The energy it took to play the song Despacito five billion times on YouTube could have powered 110,000 homes for a year, according to a Kent Data Centre.
To tackle the hidden impact businesses have on the environment, the Kent Wildlife Trust is encouraging companies of all kinds to come together and discuss ways of making their practices more environmentally-friendly.
It has set up the Kent Business Environment Network - or Kent BEN for short.
Evan Bowen-Jones, Kent Wildlife Trust's chief executive, said: “One of the main groupings in society that can be doing more to help us combat the climate and nature crisis is businesses.
"Climate change has been recognised in parliament and reached a stage of recognition that it never has before.
“The Kent BEN is to bring private sector companies, ranging from single and sole source traders through to small to medium enterprises to big business, all together to share their ideas, good practice concerns and questions about how we collectively can make business and society more sustainable.”
Kent BEN hopes to allow businesses to become part of the broader solution, in a way that comes easier for organisations like Kent Wildlife Trust.
So far, the charity has held two launch events where they have aired the idea to more than 100 businesses, from technology firms to goods and service providers, to solicitors and insurers.
Leonard Kay, commercial manager at Custodian Data Centre, attended the second event to speak to businesses about the energy use of data centres and how her firm is one of the greenest in the world.
Some businesses need constant maintenance of their IT infrastructure, so they go to data centres to look after their servers.
The website you are reading right now is stored on servers at Custodian.
Servers use energy every time you use the internet - and often more than we think.
Mr Kay told us that 40,000 US homes could be run on the same energy as Despacito's five billion YouTube views, which is equal to running 110,000 homes in the UK.
The fact five billion Despacito views could run this many homes becomes much more astounding when you realise five billion YouTube videos are watched daily.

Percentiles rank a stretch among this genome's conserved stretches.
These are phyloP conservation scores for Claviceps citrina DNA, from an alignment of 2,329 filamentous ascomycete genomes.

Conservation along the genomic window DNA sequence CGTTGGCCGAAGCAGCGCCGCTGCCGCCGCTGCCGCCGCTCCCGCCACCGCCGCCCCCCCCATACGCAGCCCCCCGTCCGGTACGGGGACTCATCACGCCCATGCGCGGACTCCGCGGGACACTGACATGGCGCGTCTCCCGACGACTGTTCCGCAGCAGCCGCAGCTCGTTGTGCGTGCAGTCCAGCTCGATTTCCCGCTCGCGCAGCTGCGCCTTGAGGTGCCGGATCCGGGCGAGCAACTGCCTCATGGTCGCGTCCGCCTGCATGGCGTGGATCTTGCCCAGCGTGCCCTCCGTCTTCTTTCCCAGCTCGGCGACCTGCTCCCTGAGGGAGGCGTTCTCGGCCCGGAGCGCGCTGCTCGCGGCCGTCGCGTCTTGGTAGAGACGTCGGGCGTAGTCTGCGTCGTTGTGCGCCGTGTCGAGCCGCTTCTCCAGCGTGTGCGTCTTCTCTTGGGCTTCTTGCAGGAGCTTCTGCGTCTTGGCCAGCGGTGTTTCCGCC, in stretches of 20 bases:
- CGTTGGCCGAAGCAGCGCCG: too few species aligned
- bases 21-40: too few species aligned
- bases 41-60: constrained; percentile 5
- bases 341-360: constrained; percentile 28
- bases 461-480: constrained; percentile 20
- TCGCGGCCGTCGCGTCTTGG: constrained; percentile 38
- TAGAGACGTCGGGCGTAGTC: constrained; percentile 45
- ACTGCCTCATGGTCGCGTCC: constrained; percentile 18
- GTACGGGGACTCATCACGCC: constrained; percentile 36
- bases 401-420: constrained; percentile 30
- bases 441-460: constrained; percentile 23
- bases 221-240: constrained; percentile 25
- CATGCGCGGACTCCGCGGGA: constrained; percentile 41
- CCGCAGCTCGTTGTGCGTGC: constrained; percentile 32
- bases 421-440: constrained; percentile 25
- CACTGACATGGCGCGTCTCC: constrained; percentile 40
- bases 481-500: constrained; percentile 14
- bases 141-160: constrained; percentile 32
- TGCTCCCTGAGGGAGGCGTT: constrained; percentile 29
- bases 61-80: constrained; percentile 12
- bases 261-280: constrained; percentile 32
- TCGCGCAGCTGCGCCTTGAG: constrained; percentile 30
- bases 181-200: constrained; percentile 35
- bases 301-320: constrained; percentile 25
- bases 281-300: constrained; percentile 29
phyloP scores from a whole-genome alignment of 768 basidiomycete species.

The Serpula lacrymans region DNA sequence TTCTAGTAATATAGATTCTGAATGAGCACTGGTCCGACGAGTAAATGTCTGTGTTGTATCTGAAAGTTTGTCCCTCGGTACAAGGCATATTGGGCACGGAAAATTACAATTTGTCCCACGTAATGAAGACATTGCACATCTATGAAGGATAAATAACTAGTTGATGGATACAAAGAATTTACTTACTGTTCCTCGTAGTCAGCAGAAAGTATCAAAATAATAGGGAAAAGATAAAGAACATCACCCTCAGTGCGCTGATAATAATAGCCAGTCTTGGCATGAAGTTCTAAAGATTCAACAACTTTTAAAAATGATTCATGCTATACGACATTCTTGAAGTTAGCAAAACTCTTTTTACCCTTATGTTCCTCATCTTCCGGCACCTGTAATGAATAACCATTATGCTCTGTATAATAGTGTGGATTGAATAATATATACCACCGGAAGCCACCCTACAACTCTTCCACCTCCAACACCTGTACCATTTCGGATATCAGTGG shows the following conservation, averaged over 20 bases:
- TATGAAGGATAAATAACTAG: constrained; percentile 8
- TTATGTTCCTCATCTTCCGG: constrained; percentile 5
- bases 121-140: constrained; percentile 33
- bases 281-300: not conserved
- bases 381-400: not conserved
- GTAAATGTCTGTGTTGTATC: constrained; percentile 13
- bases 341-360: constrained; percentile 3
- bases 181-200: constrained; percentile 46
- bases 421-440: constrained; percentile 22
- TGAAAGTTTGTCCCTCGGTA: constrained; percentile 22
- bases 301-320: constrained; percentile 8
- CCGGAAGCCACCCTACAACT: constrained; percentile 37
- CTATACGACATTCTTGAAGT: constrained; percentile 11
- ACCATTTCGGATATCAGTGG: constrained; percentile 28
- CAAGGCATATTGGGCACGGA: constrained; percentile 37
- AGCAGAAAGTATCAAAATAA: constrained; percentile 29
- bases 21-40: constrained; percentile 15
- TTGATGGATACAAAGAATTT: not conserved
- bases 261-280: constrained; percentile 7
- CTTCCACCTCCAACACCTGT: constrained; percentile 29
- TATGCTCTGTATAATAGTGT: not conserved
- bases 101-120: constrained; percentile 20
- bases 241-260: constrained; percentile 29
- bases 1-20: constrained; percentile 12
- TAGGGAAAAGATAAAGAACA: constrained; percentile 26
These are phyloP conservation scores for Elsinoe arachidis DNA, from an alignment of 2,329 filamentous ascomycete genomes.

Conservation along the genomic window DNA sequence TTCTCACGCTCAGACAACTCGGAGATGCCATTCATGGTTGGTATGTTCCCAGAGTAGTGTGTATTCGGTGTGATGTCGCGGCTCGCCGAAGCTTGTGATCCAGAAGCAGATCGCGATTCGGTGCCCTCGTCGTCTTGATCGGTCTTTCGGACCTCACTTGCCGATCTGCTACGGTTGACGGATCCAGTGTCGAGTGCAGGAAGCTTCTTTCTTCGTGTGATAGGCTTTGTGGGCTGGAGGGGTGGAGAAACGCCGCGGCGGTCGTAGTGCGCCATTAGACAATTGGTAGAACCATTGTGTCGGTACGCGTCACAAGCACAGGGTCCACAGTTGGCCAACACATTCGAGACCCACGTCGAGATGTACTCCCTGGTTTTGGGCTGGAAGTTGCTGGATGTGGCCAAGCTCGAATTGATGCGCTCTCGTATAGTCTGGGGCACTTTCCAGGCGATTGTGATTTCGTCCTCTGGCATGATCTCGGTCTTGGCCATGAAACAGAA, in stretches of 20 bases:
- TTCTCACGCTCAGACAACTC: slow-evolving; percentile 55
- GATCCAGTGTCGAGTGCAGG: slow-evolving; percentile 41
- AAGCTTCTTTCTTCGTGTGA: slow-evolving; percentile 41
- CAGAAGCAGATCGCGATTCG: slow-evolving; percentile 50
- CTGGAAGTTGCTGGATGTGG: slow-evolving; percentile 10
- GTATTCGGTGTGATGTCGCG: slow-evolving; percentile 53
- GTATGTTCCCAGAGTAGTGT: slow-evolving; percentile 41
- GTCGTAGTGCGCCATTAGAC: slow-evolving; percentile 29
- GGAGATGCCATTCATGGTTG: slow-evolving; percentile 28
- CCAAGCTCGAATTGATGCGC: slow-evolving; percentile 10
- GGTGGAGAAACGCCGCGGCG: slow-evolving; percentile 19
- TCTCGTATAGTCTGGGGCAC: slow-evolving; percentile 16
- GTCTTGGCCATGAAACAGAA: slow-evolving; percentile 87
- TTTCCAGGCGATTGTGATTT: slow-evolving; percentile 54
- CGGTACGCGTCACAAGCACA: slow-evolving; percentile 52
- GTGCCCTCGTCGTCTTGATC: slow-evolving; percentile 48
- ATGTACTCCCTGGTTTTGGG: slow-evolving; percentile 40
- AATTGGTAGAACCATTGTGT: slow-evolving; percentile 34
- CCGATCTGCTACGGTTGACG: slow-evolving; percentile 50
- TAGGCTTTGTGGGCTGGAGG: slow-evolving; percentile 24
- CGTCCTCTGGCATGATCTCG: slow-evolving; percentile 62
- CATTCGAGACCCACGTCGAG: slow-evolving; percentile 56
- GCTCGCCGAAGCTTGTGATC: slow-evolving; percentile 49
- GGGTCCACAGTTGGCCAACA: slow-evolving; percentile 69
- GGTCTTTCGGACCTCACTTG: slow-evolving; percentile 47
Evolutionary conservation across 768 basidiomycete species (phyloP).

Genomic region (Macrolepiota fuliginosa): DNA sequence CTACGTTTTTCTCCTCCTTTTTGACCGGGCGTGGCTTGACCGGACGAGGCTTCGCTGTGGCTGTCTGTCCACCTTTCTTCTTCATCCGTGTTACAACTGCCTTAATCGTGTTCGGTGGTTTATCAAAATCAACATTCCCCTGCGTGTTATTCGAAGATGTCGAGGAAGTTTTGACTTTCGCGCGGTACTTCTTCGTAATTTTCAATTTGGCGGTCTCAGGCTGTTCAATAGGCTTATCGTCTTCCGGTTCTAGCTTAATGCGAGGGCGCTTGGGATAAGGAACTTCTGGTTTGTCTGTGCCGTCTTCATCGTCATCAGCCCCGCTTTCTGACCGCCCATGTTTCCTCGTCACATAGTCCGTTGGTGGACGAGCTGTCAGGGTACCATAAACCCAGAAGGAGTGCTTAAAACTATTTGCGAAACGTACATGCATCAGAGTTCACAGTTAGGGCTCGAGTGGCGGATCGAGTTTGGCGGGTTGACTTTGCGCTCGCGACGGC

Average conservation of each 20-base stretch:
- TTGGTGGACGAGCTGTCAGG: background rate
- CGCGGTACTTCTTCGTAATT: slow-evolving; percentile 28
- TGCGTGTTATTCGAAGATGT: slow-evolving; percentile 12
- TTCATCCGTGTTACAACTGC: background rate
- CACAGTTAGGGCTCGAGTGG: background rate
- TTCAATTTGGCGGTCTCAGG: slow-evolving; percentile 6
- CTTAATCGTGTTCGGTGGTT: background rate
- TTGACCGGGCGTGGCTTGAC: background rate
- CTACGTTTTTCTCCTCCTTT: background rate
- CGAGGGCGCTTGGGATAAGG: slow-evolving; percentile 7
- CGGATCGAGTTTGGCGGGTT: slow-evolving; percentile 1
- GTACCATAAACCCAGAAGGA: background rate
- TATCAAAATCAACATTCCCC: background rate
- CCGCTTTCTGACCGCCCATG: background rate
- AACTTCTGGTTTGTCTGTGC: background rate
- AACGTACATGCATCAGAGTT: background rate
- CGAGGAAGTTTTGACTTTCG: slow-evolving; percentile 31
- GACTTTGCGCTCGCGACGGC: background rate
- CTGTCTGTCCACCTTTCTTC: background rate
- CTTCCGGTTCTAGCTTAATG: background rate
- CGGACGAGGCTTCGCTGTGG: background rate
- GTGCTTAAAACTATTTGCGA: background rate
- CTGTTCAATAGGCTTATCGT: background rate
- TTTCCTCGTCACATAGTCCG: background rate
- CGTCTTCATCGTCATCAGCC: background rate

Based on these statistics, a year's worth of YouTube views could run 40.4 million UK homes and could fuel Kent's 672,010 dwellings for about 60 years.
Mr Kay said: “Data centres around the world use more power than all of the UK, so we've always worked hard to use less energy.
"We've been in touch with the Kent Wildlife Trust for a while and when they started this initiative it was something we were really keen to be involved with.”
Coolers will often be used with servers so they run more efficiently and do not overheat.
However, according to Mr Kay, conventional cooler systems tend to use a huge amount of energy.
At the Kent BEN event, he told the attendees about how Custodian uses air and fan cooling to make their operations five times more efficient.
An additional evaporative cooling system uses a fine moisture mist to efficiently cool hot air on warmer days.
Being skeptical of paying outside organisations to plant trees, Mr Kay says: “We've also got our own area of woodland and we're working with the Kent Wildlife Trust and FGS Agri - one of the other people we met at the event.
“We're physically going to take our staff to our land and plant trees, rather than just accept that we can pay somebody to ease our conscience.
“This particular subject is really close to our hearts. Most of us are from Kent, we've got children that are going to inherit the planet. It sounds a bit corny but it matters.
“So we decided that we could actually do this ourselves rather than pay somebody else to take some profit from it and do it elsewhere.
"This way we get to actually see what's going on.”
Many businesses are taking part because the actions of Extinction Rebellion and the school strikers have shone a spotlight on the issue of climate change.